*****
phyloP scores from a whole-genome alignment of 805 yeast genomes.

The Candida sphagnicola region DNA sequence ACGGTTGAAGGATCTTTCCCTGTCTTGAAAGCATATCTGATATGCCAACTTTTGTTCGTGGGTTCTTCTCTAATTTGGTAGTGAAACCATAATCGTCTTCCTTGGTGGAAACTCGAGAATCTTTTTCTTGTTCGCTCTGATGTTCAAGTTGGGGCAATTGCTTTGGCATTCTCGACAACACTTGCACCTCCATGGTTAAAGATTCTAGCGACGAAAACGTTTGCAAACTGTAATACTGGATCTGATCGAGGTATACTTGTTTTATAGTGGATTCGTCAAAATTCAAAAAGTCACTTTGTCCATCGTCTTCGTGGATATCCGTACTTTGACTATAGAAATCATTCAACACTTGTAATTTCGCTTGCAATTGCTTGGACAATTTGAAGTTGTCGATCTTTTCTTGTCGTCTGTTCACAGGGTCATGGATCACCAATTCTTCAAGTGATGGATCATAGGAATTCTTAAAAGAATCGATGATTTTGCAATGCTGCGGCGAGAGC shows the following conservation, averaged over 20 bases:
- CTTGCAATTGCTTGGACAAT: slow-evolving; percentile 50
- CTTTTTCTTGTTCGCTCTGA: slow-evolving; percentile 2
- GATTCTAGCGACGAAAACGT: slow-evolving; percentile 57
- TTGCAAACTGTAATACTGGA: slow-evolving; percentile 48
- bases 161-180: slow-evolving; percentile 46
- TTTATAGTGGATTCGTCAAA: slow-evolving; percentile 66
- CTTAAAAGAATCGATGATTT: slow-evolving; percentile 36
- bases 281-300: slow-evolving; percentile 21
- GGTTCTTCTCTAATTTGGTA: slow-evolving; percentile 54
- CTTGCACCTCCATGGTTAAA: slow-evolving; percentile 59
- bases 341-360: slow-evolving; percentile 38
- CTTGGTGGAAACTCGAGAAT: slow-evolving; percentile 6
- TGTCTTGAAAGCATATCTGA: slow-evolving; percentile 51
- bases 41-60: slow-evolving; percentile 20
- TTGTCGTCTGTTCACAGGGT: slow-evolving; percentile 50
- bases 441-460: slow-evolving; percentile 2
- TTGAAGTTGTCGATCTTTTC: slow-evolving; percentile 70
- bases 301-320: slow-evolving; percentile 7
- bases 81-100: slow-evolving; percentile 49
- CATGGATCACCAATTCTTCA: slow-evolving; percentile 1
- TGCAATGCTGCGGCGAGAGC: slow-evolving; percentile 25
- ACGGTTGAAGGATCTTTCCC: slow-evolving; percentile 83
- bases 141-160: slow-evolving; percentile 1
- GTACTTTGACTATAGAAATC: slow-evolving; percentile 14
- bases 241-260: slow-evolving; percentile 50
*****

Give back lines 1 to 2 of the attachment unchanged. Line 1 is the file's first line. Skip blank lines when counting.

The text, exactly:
phyloP scores from a whole-genome alignment of 805 yeast genomes.

The Candida sphagnicola region DNA sequence ACGGTTGAAGGATCTTTCCCTGTCTTGAAAGCATATCTGATATGCCAACTTTTGTTCGTGGGTTCTTCTCTAATTTGGTAGTGAAACCATAATCGTCTTCCTTGGTGGAAACTCGAGAATCTTTTTCTTGTTCGCTCTGATGTTCAAGTTGGGGCAATTGCTTTGGCATTCTCGACAACACTTGCACCTCCATGGTTAAAGATTCTAGCGACGAAAACGTTTGCAAACTGTAATACTGGATCTGATCGAGGTATACTTGTTTTATAGTGGATTCGTCAAAATTCAAAAAGTCACTTTGTCCATCGTCTTCGTGGATATCCGTACTTTGACTATAGAAATCATTCAACACTTGTAATTTCGCTTGCAATTGCTTGGACAATTTGAAGTTGTCGATCTTTTCTTGTCGTCTGTTCACAGGGTCATGGATCACCAATTCTTCAAGTGATGGATCATAGGAATTCTTAAAAGAATCGATGATTTTGCAATGCTGCGGCGAGAGC shows the following conservation, averaged over 20 bases: